But then later in the book we get the comparison of King Lear to the “Cap-o-Rushes story”, a connection which is well documented, if tenuous.  The story itself has almost nothing to do with Lear, other than the opening about what disagreement might have caused the falling out between father and daughter in the first place.  Other than that the story is classic fairy tale and looks more like Cinderella than Shakespeare.

It’s a fun book, and I think the kids will enjoy it, but there’s not really any Shakespeare in it other than a couple of plot devices. We learn that As You Like It is really a cross between Snow White and Robin Hood.  Our Petruchio and Katherine have to deal with an evil water spirit, and our Portia is happy to live the single life.  So I’m finding it amusing to read about how closely each fairy tale mirrors Shakespeare’s story, and where I’ve seen elements of it elsewhere (such as the Cinderella one).

The really neat coincidence, and I mentioned this in a previous post, is that my son’s second grade teacher brought up the fairy tale connection to Shakespeare before I could suggest it.  So it looks like this book will fit in perfectly!  Either I can pick a story they know (like Snow White) and cross over, or I can pick some Shakespeare they are more likely to know (Romeo and Juliet / Gnomeo and Juliet) and come in that way. Should be fun!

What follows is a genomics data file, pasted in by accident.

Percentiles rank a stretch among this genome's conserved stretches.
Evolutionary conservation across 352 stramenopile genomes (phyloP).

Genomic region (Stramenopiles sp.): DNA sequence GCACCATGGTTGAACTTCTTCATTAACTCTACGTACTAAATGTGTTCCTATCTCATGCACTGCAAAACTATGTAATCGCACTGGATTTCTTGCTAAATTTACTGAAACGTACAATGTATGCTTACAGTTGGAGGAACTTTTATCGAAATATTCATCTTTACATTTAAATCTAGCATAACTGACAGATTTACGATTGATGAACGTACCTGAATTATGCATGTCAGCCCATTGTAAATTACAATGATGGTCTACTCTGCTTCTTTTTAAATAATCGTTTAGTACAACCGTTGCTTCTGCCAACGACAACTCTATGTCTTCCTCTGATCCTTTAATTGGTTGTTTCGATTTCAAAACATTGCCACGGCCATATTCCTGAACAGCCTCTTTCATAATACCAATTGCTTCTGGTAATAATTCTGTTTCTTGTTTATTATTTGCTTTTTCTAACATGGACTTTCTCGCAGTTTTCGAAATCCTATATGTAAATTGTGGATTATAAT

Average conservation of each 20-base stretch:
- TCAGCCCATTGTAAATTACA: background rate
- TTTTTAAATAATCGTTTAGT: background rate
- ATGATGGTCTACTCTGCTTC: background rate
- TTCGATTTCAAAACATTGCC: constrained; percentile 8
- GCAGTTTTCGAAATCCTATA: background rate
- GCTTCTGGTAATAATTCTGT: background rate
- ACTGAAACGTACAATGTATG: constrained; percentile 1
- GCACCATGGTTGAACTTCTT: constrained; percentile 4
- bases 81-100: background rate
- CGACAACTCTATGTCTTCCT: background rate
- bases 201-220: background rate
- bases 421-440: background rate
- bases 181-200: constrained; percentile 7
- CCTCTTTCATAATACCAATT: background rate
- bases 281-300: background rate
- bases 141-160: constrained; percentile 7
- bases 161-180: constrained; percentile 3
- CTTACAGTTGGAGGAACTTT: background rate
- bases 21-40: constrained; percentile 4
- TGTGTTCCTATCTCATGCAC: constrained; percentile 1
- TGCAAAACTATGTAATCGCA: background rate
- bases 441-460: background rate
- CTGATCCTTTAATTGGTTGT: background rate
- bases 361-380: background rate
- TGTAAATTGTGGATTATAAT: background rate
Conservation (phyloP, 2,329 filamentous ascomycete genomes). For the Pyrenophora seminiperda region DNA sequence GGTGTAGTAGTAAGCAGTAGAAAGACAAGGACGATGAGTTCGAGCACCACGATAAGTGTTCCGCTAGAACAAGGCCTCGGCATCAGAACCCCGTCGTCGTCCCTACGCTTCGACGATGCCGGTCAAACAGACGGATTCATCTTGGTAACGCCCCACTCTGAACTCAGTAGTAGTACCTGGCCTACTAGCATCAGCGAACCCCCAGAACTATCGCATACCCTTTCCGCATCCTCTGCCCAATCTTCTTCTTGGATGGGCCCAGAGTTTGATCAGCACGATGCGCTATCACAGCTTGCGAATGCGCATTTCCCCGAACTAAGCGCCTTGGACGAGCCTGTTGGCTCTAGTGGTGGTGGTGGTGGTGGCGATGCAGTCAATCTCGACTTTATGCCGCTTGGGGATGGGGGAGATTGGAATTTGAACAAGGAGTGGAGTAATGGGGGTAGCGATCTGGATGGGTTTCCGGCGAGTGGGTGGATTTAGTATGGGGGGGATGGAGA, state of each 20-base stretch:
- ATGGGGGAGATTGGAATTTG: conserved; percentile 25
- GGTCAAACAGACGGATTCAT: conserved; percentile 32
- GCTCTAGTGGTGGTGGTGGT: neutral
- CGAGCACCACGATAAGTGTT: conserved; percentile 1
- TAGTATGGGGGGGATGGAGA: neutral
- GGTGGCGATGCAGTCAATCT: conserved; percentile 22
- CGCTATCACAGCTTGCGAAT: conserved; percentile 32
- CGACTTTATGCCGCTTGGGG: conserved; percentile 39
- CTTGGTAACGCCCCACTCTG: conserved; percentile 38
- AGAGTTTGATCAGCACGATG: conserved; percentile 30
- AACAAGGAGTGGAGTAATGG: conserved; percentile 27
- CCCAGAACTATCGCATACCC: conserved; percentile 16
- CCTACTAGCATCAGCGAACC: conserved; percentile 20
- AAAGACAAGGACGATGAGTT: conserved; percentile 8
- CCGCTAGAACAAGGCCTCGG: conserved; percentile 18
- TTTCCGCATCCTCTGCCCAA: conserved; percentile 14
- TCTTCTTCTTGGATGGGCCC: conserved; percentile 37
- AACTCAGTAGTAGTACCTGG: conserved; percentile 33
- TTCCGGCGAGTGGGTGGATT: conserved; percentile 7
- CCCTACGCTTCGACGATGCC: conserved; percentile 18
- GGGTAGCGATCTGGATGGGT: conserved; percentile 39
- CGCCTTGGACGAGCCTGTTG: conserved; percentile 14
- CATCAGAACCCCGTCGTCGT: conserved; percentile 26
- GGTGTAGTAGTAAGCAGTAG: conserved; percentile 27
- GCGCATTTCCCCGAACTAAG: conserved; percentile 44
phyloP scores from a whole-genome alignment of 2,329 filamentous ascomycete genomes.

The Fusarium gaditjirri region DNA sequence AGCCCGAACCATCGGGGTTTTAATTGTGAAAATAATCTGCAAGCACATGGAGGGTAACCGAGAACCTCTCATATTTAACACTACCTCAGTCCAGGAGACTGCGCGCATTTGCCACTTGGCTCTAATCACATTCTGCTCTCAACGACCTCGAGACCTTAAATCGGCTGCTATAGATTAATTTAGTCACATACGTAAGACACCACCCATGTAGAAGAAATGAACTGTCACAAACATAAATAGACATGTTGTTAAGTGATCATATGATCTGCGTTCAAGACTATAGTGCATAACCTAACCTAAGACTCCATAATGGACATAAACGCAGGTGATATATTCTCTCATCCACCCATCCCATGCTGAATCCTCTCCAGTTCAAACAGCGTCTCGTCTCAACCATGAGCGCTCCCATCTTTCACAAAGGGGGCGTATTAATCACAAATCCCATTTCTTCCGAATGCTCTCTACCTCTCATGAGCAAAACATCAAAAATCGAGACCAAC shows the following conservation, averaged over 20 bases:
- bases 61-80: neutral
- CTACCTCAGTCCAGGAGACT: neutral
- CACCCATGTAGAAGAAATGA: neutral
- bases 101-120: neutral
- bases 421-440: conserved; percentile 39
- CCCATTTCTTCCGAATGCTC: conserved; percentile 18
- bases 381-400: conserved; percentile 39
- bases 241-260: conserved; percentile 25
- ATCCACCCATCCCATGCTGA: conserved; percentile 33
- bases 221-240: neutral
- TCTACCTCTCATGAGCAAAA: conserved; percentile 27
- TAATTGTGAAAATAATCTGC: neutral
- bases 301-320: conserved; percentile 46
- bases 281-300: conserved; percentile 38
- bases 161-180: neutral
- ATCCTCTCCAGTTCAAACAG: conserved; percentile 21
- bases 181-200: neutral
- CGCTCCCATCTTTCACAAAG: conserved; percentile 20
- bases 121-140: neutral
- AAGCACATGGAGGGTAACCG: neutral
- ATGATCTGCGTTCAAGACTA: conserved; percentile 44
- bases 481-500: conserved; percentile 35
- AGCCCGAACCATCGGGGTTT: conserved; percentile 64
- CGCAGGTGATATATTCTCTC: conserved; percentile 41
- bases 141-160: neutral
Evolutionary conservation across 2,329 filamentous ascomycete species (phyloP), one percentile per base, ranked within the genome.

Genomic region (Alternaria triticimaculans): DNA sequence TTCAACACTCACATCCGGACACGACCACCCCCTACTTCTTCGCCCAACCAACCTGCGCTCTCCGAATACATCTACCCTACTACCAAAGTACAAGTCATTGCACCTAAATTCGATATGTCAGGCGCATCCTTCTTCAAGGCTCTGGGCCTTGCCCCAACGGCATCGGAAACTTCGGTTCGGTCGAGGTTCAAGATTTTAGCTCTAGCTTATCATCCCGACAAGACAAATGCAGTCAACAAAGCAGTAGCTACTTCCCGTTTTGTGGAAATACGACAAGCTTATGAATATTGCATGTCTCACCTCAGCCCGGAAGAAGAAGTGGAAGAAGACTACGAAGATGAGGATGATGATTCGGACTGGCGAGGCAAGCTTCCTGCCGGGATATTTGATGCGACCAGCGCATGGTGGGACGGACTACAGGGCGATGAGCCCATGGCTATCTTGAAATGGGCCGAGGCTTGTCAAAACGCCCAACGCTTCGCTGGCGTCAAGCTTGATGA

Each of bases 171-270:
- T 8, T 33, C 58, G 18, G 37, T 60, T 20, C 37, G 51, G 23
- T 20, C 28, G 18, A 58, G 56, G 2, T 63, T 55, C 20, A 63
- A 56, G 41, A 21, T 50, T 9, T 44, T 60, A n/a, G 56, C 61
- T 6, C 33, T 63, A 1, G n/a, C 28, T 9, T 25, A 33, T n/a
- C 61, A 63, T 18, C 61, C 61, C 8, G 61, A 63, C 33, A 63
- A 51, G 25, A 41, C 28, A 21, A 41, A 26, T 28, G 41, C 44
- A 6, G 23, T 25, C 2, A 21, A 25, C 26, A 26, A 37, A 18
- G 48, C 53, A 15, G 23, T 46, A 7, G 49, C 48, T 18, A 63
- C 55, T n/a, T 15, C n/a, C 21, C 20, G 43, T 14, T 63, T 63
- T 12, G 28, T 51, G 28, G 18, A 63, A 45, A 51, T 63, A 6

Parent Teacher Time Is Here Again

Loyal followers of Shakespeare Geek know what’s coming. Ever since my children were old enough to go to school, I have taken the early year “parent teacher conference” as an opportunity to volunteer to bring some form of Shakespeare content to the classroom, adjusted for whatever age we’re working with. I’ve read a children’s version of The Tempest to first graders, I’ve done recitation with the Brownies, I’ve done sonnets with the fifth graders and last year we did Midsummer Night’s Dream with the third graders.

This year I’ve got a second grader (7yr old boy) and a fourth grader (9yr old girl and veteran of Midsummer).

How’d it go?

Second grade teacher loves the idea, and in fact brings up the idea of fairy tales as inspiration for modern literature. Which I find an absolutely fascinating coincidence because in a future post I’ve got a book that claims to be a collection of fairy tales that inspired Shakespeare. Perfect fit! I can come in, read one of the fairy tales, and talk about the parallels to Shakespeare’s story. Works for me.